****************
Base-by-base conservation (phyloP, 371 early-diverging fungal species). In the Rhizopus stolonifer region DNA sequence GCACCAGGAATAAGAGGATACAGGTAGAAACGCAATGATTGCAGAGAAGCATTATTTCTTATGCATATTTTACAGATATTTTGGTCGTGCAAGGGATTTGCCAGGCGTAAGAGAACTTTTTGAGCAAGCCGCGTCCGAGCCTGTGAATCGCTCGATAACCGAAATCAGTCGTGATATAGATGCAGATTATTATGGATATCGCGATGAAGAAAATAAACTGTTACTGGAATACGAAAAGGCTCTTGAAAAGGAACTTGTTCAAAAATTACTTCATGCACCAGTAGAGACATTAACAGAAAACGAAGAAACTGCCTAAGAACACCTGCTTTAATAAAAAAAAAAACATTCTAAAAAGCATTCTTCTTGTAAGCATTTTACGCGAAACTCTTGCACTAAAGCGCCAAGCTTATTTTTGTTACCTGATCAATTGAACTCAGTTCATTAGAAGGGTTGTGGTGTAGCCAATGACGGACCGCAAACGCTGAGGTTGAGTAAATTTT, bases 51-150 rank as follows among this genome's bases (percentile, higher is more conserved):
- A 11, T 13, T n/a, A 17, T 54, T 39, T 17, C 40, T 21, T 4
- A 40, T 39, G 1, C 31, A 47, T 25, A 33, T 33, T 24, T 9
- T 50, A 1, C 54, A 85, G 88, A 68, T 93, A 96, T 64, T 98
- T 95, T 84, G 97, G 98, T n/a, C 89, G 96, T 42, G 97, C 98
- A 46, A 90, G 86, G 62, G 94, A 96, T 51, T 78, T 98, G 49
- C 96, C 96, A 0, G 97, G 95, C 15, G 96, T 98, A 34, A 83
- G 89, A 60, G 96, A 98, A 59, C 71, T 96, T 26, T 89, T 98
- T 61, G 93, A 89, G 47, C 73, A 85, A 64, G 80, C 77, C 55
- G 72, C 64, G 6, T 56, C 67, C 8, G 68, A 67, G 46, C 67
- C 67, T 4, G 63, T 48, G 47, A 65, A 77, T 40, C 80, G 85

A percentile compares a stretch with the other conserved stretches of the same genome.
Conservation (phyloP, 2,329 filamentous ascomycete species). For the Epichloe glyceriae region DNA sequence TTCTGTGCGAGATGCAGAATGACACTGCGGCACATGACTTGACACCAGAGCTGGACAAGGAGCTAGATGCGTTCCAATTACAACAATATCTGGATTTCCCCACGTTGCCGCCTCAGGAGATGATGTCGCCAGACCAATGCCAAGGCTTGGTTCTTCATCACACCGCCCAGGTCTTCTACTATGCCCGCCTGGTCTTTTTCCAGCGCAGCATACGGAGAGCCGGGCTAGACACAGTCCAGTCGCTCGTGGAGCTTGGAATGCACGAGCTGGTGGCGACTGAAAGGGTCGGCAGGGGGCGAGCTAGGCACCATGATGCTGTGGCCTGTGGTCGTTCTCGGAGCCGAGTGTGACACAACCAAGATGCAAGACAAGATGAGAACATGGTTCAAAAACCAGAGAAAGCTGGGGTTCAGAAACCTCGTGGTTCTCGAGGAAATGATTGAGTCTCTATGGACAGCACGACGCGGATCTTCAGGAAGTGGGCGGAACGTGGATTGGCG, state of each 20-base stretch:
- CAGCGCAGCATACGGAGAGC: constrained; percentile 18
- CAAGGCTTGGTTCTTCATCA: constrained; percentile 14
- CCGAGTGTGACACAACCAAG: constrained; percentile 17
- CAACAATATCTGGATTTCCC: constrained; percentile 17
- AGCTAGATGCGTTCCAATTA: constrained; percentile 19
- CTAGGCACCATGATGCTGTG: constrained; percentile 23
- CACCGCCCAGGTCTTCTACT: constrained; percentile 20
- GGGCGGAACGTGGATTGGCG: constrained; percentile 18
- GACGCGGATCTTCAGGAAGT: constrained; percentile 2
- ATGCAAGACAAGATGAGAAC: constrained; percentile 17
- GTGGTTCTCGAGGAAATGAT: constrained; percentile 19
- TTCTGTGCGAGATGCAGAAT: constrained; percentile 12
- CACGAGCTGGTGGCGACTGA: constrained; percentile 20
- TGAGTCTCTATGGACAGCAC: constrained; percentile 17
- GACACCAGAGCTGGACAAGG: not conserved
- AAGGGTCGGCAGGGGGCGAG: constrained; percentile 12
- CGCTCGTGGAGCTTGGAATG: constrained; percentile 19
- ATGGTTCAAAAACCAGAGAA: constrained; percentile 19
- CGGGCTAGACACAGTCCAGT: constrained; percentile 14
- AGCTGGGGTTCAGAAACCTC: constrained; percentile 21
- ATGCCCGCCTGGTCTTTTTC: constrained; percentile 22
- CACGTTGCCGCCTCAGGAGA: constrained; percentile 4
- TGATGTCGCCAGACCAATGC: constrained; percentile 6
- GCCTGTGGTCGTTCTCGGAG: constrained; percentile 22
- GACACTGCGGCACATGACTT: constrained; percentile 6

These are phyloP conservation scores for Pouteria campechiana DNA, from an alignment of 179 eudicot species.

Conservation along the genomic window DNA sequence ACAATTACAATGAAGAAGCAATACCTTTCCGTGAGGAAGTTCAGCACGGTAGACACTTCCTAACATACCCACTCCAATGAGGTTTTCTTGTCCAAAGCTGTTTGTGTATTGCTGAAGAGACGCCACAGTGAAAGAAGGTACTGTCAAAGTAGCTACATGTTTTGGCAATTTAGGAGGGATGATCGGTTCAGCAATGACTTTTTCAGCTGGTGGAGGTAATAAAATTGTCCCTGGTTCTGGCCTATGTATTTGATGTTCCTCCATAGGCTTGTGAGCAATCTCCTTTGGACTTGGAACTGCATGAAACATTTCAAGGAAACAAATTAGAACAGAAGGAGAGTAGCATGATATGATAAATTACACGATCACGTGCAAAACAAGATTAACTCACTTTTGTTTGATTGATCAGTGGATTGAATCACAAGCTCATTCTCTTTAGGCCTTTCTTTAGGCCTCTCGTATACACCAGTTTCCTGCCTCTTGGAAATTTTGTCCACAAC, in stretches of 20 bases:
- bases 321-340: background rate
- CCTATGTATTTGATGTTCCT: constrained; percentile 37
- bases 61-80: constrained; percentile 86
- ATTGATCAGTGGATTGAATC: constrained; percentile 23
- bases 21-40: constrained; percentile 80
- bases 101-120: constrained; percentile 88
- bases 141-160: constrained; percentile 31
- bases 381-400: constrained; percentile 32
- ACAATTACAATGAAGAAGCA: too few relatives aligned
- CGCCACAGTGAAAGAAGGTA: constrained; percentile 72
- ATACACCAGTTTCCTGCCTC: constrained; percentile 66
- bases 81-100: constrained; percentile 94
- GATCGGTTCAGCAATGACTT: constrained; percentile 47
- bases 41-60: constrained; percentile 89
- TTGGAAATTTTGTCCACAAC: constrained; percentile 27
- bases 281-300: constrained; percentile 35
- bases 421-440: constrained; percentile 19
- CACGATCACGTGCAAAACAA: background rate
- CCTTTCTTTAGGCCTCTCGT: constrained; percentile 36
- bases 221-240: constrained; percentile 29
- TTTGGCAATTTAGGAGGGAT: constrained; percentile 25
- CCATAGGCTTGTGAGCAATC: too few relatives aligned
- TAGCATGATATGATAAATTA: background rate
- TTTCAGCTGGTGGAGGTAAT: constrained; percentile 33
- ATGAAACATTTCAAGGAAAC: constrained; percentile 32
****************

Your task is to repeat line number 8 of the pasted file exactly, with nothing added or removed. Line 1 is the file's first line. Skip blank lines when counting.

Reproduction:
- G 89, A 60, G 96, A 98, A 59, C 71, T 96, T 26, T 89, T 98